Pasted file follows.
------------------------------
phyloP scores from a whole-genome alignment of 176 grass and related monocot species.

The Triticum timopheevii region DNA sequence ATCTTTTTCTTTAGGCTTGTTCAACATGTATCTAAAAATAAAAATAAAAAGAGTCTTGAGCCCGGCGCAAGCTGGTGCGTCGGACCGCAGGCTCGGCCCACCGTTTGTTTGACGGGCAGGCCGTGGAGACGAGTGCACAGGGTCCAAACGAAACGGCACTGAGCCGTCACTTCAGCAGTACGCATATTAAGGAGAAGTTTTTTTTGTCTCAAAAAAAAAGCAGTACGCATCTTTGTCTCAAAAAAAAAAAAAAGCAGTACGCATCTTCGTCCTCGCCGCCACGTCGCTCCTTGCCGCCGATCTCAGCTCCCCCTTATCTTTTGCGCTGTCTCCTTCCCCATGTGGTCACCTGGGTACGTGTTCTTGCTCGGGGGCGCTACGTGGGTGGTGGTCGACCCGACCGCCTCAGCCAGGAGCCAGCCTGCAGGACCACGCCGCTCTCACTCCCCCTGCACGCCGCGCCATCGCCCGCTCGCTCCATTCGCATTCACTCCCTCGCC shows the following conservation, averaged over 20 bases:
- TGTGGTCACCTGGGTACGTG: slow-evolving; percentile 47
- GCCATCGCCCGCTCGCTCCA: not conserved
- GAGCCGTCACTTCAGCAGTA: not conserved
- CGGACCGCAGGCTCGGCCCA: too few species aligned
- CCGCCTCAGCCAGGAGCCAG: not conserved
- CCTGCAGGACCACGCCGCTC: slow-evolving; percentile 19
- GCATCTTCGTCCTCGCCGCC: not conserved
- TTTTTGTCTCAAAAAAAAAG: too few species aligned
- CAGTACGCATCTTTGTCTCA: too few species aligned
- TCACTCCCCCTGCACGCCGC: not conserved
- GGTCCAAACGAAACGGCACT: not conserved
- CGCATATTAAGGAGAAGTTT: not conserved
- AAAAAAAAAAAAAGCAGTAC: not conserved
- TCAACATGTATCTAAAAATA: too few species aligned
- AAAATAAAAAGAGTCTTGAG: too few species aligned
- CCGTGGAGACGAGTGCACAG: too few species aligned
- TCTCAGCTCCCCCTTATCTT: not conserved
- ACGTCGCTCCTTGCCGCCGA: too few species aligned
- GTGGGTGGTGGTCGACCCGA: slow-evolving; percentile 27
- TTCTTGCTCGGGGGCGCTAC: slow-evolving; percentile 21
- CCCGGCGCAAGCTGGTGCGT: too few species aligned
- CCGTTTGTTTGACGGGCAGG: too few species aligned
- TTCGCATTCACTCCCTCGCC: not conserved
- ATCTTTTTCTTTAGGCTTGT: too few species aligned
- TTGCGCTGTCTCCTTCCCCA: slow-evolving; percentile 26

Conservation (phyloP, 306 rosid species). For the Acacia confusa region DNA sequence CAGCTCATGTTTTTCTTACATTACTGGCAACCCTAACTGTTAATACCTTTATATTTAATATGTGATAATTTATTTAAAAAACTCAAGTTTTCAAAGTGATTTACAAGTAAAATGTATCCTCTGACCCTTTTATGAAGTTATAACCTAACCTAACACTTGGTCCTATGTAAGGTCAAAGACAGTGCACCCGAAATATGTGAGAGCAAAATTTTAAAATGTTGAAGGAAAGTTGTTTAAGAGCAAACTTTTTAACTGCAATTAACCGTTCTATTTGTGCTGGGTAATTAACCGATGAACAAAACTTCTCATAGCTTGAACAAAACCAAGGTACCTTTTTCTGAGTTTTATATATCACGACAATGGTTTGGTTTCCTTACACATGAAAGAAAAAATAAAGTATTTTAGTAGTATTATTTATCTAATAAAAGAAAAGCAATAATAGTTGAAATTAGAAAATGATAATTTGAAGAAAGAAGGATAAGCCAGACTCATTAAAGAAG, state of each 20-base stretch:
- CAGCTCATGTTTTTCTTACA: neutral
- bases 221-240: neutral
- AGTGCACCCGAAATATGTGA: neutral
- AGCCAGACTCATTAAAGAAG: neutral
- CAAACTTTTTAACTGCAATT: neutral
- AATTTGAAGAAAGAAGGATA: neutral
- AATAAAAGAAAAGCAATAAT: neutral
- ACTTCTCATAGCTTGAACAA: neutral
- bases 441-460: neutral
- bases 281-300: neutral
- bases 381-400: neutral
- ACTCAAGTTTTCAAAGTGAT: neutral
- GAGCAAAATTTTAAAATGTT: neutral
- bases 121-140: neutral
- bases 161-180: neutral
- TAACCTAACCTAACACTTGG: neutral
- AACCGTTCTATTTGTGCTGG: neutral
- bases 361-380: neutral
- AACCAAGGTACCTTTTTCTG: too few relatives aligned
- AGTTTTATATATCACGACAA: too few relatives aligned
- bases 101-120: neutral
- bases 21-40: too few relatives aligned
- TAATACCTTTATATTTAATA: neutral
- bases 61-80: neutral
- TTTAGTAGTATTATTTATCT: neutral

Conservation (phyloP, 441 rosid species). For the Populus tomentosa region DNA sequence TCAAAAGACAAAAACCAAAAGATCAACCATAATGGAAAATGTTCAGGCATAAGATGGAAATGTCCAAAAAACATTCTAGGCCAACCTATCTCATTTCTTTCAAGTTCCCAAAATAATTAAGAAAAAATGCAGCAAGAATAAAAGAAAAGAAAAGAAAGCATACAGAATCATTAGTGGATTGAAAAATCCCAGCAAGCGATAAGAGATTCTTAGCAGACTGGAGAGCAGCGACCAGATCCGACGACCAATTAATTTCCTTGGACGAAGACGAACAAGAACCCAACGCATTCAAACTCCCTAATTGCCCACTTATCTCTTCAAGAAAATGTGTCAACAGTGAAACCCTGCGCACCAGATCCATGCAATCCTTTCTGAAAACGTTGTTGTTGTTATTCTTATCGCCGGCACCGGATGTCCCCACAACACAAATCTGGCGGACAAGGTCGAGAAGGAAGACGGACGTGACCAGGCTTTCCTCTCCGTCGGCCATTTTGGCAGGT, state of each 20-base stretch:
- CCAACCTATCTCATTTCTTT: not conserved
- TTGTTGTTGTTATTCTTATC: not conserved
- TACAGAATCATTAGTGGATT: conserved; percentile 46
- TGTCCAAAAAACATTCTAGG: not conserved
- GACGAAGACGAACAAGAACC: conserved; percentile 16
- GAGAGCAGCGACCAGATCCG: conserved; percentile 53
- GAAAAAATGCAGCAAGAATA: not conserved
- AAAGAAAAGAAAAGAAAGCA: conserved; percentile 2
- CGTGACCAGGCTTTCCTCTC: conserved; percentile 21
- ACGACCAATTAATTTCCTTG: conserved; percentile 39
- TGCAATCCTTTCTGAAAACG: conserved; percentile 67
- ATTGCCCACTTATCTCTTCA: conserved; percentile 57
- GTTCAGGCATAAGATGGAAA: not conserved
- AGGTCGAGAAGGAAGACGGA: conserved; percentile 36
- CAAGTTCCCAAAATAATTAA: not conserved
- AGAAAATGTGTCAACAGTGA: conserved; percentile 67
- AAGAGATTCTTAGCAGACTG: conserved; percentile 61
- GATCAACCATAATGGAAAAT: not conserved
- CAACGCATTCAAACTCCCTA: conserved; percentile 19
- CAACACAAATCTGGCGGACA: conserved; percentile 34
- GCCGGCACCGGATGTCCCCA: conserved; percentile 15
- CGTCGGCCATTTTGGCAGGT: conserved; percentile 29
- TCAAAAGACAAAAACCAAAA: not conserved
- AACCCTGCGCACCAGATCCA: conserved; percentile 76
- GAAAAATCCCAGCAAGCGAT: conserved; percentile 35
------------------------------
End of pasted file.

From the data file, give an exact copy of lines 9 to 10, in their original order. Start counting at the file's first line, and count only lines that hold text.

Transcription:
- GCATCTTCGTCCTCGCCGCC: not conserved
- TTTTTGTCTCAAAAAAAAAG: too few species aligned